Just Like Airbnb, Uber, and Super Micro Computer Before It, CrowdStrike Is Joining the S&P 500. Here's What History Says Will Happen Next. | The Motley Fool (2024)

On June 7, S&P Dow Jones Indices announced that cybersecurity company CrowdStrike Holdings (CRWD 0.69%) will be entering its famous S&P 500 index on June 24. It's an announcement that's captured the attention of many investors.

With a market capitalization of $94 billion as of this writing, CrowdStrike will be one of the most valuable companies ever added to the S&P 500. In recent years, Airbnb and Uber Technologies have been other major additions with valuations of around $80 billion and $125 billion, respectively. While CrowdStrike goes toe-to-toe with these industry leaders, by far the largest addition was Tesla in 2020, which boasted a market cap of about $400 billion when news broke of its addition to .

So what can CrowdStrike investors expect now? Here are some takeaways we can glean by using history as a guide.

The S&P 500 inclusion effect

There's an investing theory called the S&P 500 inclusion effect. The theory states that between the announcement and the day it officially joins the index, stocks tend to outperform the market average. As an example, Super Micro Computer was added to the S&P 500 earlier this year, and it indeed outperformed between the announcement and its official inclusion.

However, this doesn't always happen, and any gains aren't usually as big as they were for Super Micro Computer. For example, Deckers Outdoor was announced and added at the exact same time as Super Micro Computer. But it didn't enjoy the same rally as you can see below:

Just Like Airbnb, Uber, and Super Micro Computer Before It, CrowdStrike Is Joining the S&P 500. Here's What History Says Will Happen Next. | The Motley Fool (1)

Data by YCharts.

In other words, stocks aren't guaranteed to get a major boost when they're in line to join the S&P 500 -- Super Micro Computer jumped whereas Deckers barely moved.

CrowdStrike stock could decline in the next month or so based on a 2021 study from S&P Global that analyzed over 25 years of data. According to the study, between the announcement and official inclusion in the S&P 500, the median stock outperformance was about 3.5 percentage points. In other words, if the S&P 500 went up 1% during the interim period, the stock joining the index went up about 4.5%.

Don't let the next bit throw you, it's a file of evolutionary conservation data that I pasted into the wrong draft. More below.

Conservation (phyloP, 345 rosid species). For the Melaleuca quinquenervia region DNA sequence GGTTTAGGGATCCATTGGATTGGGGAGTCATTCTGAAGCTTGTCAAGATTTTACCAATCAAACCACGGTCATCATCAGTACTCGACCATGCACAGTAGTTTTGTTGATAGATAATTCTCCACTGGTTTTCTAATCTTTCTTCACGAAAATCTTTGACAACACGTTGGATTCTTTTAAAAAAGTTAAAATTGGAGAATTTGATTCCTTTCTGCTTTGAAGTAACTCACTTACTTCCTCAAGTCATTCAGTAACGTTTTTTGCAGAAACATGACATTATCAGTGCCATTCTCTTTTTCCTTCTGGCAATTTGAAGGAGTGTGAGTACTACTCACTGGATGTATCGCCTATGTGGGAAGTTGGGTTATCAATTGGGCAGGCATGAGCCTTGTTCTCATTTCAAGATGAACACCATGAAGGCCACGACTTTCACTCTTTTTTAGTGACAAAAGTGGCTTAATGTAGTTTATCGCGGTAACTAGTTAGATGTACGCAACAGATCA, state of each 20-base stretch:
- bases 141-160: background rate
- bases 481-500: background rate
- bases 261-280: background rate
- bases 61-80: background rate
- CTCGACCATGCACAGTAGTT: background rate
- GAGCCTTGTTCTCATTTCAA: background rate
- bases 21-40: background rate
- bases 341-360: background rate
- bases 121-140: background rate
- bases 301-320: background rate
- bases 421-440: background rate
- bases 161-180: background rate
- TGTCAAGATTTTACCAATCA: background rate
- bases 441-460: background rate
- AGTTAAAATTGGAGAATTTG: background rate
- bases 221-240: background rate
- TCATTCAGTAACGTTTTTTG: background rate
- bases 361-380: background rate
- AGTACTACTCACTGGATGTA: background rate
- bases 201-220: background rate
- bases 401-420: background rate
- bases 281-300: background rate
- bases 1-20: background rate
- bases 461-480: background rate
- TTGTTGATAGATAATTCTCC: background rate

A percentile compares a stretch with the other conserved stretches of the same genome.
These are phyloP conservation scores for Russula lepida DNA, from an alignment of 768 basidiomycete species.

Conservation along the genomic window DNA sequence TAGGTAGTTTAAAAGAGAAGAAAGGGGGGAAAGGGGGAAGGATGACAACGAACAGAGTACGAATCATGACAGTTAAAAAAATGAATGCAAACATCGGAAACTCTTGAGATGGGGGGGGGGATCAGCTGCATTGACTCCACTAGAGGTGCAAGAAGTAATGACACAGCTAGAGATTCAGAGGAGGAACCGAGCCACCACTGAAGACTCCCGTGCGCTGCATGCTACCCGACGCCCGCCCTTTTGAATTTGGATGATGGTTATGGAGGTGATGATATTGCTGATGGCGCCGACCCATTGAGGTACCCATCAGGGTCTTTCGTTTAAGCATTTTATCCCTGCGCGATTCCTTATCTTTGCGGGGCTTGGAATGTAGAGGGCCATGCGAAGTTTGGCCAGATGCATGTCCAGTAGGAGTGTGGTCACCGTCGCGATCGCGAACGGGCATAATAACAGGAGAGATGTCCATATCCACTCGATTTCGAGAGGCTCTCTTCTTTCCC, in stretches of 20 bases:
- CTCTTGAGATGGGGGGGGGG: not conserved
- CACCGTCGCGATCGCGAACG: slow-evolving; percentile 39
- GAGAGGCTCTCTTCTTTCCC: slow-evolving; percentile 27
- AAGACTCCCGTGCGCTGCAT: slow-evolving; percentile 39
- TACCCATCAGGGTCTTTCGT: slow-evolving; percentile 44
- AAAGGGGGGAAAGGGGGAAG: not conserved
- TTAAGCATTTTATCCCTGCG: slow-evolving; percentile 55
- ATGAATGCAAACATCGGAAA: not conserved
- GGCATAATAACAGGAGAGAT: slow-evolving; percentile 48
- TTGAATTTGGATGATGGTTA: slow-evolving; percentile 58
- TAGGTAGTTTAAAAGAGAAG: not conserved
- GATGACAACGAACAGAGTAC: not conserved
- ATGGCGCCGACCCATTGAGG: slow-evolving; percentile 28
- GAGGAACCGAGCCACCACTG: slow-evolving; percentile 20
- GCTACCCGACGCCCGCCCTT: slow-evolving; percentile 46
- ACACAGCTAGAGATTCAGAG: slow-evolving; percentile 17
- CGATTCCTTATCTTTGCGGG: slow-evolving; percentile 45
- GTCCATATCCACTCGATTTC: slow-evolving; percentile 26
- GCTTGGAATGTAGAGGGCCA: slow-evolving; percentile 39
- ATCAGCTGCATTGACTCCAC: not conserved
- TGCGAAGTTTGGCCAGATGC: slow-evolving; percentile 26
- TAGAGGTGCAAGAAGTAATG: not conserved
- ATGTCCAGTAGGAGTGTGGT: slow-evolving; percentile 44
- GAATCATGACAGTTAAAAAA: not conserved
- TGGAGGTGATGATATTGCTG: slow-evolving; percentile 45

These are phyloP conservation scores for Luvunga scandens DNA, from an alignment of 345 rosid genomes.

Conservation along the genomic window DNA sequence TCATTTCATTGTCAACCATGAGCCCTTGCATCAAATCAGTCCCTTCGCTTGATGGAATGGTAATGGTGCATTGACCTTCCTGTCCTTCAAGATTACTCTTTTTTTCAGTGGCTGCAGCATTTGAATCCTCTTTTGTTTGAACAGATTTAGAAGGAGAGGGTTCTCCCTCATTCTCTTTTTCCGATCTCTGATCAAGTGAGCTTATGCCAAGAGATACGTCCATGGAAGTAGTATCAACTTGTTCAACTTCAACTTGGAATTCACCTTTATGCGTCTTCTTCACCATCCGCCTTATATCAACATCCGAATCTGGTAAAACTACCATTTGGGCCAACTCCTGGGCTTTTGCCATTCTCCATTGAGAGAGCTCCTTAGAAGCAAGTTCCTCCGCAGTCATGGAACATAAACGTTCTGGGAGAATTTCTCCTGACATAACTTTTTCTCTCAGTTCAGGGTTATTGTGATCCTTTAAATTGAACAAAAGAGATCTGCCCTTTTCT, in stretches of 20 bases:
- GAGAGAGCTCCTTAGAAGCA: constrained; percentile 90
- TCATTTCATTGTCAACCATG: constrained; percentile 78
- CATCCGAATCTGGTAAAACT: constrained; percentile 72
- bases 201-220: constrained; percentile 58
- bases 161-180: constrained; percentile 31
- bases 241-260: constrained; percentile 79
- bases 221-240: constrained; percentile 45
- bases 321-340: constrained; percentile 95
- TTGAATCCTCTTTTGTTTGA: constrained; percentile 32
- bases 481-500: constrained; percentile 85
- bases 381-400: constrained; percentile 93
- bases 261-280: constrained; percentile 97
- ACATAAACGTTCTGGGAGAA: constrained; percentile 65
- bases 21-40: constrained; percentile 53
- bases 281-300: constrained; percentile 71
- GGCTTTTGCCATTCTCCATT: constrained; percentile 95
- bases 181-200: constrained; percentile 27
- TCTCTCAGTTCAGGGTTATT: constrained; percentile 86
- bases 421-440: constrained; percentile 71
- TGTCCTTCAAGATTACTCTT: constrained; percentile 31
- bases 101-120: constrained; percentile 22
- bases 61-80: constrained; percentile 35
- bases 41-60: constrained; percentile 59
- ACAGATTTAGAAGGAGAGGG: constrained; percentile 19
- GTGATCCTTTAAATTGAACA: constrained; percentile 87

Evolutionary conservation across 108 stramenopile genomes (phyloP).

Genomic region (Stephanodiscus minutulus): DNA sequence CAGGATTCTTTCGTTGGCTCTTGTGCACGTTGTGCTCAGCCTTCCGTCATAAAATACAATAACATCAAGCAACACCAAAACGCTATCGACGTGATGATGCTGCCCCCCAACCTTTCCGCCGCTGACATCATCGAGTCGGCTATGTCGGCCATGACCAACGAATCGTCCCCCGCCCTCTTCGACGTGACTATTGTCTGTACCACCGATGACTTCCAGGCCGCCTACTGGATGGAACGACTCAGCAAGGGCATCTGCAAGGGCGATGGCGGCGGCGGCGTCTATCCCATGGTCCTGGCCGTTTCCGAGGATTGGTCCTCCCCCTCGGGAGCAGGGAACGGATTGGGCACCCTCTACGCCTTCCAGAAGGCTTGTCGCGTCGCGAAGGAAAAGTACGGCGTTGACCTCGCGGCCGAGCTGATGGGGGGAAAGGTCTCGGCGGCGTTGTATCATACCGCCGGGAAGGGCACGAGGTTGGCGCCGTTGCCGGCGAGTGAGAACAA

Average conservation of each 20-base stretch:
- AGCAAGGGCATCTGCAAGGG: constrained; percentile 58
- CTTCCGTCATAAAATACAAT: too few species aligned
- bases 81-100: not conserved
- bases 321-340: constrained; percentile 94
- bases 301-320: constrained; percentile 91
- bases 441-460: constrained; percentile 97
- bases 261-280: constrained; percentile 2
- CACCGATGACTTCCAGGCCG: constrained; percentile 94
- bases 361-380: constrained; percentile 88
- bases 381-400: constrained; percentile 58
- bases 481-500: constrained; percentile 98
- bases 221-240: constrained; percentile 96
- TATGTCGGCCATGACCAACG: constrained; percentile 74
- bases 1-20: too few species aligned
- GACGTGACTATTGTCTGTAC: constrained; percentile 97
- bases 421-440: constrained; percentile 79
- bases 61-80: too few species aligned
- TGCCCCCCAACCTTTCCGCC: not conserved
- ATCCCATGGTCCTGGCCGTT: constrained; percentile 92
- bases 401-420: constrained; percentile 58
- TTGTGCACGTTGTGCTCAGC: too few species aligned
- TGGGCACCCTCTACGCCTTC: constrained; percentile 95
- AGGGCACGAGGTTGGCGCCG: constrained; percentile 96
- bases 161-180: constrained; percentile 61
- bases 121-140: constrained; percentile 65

As of this writing, CrowdStrike stock is up 11.0% since its announcement, but the S&P 500 is up 1.4%. If the trends from the S&P Global study hold, CrowdStrike will pull back over the next couple of weeks.

Beyond this, S&P Global's study found that from a stock's official inclusion in the index to 21 days after inclusion, the median stock underperformed the index by 1.7 points.

In other words, CrowdStrike stock could trail the S&P 500 from June 24 through the middle of July, based on these historical trends.

Does this mean investors should sell CrowdStrike stock?

Whether you're a trader or a long-term investor, your alarm bells might be ringing right now after reading the above. But they should be ringing for entirely different reasons.

Alarm bells are ringing for traders because they're seeing the potential for CrowdStrike to reverse its recent rally. However, alarm bells should be ringing for investors because they recognize the risks that come with taking action based on these short-term fluctuations. Selling based on the S&P Global study would be ill-advised.

Will CrowdStrike stock go down over the next month or so? It's possible. But then again, underperformance over a short time period is always possible. After all, short-term price movements are impossible to predict. That's why most day traders lose money.

By contrast, long-term returns tend to be based on actual business results. And thinking about things this way, investors should be encouraged by the recent news. After all, joining the largest, most profitable U.S. companies in the S&P 500 doesn't just happen -- CrowdStrike is where it is after years of strong business performance.

Looking ahead, there's reason to believe CrowdStrike can continue to outperform. Over the next four years or so, the company expects its market opportunity to more than double to $225 billion, providing it with a long growth runway.

For years now, CrowdStrike has demonstrated its ability to grow faster than its peers as it takes market share. The company continues to expand the offerings on its cloud-based platform, providing substantial upsell opportunities. Moreover, it's shown it can do all of this profitably.

In other words, CrowdStrike has achieved profitable growth in a growing industry. Considering nothing has changed about the company given this latest news, it's reasonable to expect these trends to continue. Yes, being added to the S&P 500 could cause some near-term ups and downs with its stock price. However, nothing has changed for long-term investors who rightly focus on the underlying business.

Jon Quast has positions in Airbnb. The Motley Fool has positions in and recommends Airbnb, CrowdStrike, S&P Global, Tesla, and Uber Technologies. The Motley Fool has a disclosure policy.

Just Like Airbnb, Uber, and Super Micro Computer Before It, CrowdStrike Is Joining the S&P 500. Here's What History Says Will Happen Next. | The Motley Fool (2024)


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